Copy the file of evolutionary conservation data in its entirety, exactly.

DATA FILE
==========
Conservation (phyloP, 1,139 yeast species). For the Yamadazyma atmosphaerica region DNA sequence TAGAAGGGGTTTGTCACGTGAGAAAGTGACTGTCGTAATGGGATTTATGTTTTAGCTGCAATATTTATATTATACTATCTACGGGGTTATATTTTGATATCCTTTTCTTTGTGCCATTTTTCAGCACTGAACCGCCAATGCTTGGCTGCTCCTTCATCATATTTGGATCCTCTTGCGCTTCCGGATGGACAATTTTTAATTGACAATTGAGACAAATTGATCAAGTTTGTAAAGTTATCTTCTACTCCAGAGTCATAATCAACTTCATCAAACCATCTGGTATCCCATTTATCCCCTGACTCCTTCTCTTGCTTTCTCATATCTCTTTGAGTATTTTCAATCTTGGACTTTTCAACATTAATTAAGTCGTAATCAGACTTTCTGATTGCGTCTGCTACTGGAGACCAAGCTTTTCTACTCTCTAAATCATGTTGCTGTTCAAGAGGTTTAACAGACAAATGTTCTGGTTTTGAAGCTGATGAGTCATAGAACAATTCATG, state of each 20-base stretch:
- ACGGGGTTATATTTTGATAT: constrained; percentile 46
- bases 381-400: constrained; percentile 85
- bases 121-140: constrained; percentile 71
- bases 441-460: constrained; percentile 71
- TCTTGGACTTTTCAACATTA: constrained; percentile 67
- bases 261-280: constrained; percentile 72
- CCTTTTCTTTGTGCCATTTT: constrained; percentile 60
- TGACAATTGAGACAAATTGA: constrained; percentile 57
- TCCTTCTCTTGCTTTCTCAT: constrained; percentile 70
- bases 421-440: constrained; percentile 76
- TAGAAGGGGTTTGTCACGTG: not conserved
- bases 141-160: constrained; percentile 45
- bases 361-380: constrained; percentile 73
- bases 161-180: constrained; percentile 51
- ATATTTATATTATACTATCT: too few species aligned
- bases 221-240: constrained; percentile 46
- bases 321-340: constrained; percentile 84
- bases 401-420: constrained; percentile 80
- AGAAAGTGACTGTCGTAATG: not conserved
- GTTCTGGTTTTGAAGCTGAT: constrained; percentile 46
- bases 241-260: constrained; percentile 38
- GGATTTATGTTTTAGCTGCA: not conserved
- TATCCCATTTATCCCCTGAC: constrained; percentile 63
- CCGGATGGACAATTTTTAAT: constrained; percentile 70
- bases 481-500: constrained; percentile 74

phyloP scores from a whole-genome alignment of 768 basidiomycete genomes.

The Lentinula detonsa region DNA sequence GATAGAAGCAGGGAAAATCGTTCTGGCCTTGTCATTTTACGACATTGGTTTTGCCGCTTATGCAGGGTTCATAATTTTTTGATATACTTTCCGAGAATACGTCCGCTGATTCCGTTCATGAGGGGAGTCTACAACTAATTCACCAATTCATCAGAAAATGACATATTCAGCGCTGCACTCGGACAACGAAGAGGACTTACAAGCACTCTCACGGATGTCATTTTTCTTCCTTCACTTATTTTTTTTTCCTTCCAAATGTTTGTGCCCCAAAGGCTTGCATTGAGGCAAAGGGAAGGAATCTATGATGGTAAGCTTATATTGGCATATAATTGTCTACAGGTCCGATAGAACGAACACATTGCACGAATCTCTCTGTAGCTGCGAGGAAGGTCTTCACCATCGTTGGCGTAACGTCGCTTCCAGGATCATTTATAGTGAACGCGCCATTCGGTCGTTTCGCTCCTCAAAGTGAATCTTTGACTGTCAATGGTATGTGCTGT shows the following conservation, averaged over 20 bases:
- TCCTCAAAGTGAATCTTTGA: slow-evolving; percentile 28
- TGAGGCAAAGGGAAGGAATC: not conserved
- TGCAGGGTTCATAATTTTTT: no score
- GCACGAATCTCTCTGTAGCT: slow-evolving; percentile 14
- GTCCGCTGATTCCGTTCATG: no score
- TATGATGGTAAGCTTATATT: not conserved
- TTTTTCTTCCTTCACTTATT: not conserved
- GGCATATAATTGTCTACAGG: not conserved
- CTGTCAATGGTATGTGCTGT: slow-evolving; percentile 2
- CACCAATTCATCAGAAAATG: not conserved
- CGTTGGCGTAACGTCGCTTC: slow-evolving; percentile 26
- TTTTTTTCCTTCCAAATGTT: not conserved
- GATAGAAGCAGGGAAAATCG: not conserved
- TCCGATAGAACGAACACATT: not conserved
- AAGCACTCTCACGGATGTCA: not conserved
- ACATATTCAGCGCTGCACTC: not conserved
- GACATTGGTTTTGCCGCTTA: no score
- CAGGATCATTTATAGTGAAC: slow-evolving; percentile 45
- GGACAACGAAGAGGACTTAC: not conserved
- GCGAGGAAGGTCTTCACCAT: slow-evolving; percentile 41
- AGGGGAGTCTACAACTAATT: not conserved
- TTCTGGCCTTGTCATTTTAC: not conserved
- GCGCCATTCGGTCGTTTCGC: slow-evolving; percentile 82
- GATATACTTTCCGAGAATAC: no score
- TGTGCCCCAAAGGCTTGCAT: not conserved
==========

Conservation (phyloP, 1,139 yeast species). For the Yamadazyma atmosphaerica region DNA sequence TAGAAGGGGTTTGTCACGTGAGAAAGTGACTGTCGTAATGGGATTTATGTTTTAGCTGCAATATTTATATTATACTATCTACGGGGTTATATTTTGATATCCTTTTCTTTGTGCCATTTTTCAGCACTGAACCGCCAATGCTTGGCTGCTCCTTCATCATATTTGGATCCTCTTGCGCTTCCGGATGGACAATTTTTAATTGACAATTGAGACAAATTGATCAAGTTTGTAAAGTTATCTTCTACTCCAGAGTCATAATCAACTTCATCAAACCATCTGGTATCCCATTTATCCCCTGACTCCTTCTCTTGCTTTCTCATATCTCTTTGAGTATTTTCAATCTTGGACTTTTCAACATTAATTAAGTCGTAATCAGACTTTCTGATTGCGTCTGCTACTGGAGACCAAGCTTTTCTACTCTCTAAATCATGTTGCTGTTCAAGAGGTTTAACAGACAAATGTTCTGGTTTTGAAGCTGATGAGTCATAGAACAATTCATG, state of each 20-base stretch:
- ACGGGGTTATATTTTGATAT: constrained; percentile 46
- bases 381-400: constrained; percentile 85
- bases 121-140: constrained; percentile 71
- bases 441-460: constrained; percentile 71
- TCTTGGACTTTTCAACATTA: constrained; percentile 67
- bases 261-280: constrained; percentile 72
- CCTTTTCTTTGTGCCATTTT: constrained; percentile 60
- TGACAATTGAGACAAATTGA: constrained; percentile 57
- TCCTTCTCTTGCTTTCTCAT: constrained; percentile 70
- bases 421-440: constrained; percentile 76
- TAGAAGGGGTTTGTCACGTG: not conserved
- bases 141-160: constrained; percentile 45
- bases 361-380: constrained; percentile 73
- bases 161-180: constrained; percentile 51
- ATATTTATATTATACTATCT: too few species aligned
- bases 221-240: constrained; percentile 46
- bases 321-340: constrained; percentile 84
- bases 401-420: constrained; percentile 80
- AGAAAGTGACTGTCGTAATG: not conserved
- GTTCTGGTTTTGAAGCTGAT: constrained; percentile 46
- bases 241-260: constrained; percentile 38
- GGATTTATGTTTTAGCTGCA: not conserved
- TATCCCATTTATCCCCTGAC: constrained; percentile 63
- CCGGATGGACAATTTTTAAT: constrained; percentile 70
- bases 481-500: constrained; percentile 74

phyloP scores from a whole-genome alignment of 768 basidiomycete genomes.

The Lentinula detonsa region DNA sequence GATAGAAGCAGGGAAAATCGTTCTGGCCTTGTCATTTTACGACATTGGTTTTGCCGCTTATGCAGGGTTCATAATTTTTTGATATACTTTCCGAGAATACGTCCGCTGATTCCGTTCATGAGGGGAGTCTACAACTAATTCACCAATTCATCAGAAAATGACATATTCAGCGCTGCACTCGGACAACGAAGAGGACTTACAAGCACTCTCACGGATGTCATTTTTCTTCCTTCACTTATTTTTTTTTCCTTCCAAATGTTTGTGCCCCAAAGGCTTGCATTGAGGCAAAGGGAAGGAATCTATGATGGTAAGCTTATATTGGCATATAATTGTCTACAGGTCCGATAGAACGAACACATTGCACGAATCTCTCTGTAGCTGCGAGGAAGGTCTTCACCATCGTTGGCGTAACGTCGCTTCCAGGATCATTTATAGTGAACGCGCCATTCGGTCGTTTCGCTCCTCAAAGTGAATCTTTGACTGTCAATGGTATGTGCTGT shows the following conservation, averaged over 20 bases:
- TCCTCAAAGTGAATCTTTGA: slow-evolving; percentile 28
- TGAGGCAAAGGGAAGGAATC: not conserved
- TGCAGGGTTCATAATTTTTT: no score
- GCACGAATCTCTCTGTAGCT: slow-evolving; percentile 14
- GTCCGCTGATTCCGTTCATG: no score
- TATGATGGTAAGCTTATATT: not conserved
- TTTTTCTTCCTTCACTTATT: not conserved
- GGCATATAATTGTCTACAGG: not conserved
- CTGTCAATGGTATGTGCTGT: slow-evolving; percentile 2
- CACCAATTCATCAGAAAATG: not conserved
- CGTTGGCGTAACGTCGCTTC: slow-evolving; percentile 26
- TTTTTTTCCTTCCAAATGTT: not conserved
- GATAGAAGCAGGGAAAATCG: not conserved
- TCCGATAGAACGAACACATT: not conserved
- AAGCACTCTCACGGATGTCA: not conserved
- ACATATTCAGCGCTGCACTC: not conserved
- GACATTGGTTTTGCCGCTTA: no score
- CAGGATCATTTATAGTGAAC: slow-evolving; percentile 45
- GGACAACGAAGAGGACTTAC: not conserved
- GCGAGGAAGGTCTTCACCAT: slow-evolving; percentile 41
- AGGGGAGTCTACAACTAATT: not conserved
- TTCTGGCCTTGTCATTTTAC: not conserved
- GCGCCATTCGGTCGTTTCGC: slow-evolving; percentile 82
- GATATACTTTCCGAGAATAC: no score
- TGTGCCCCAAAGGCTTGCAT: not conserved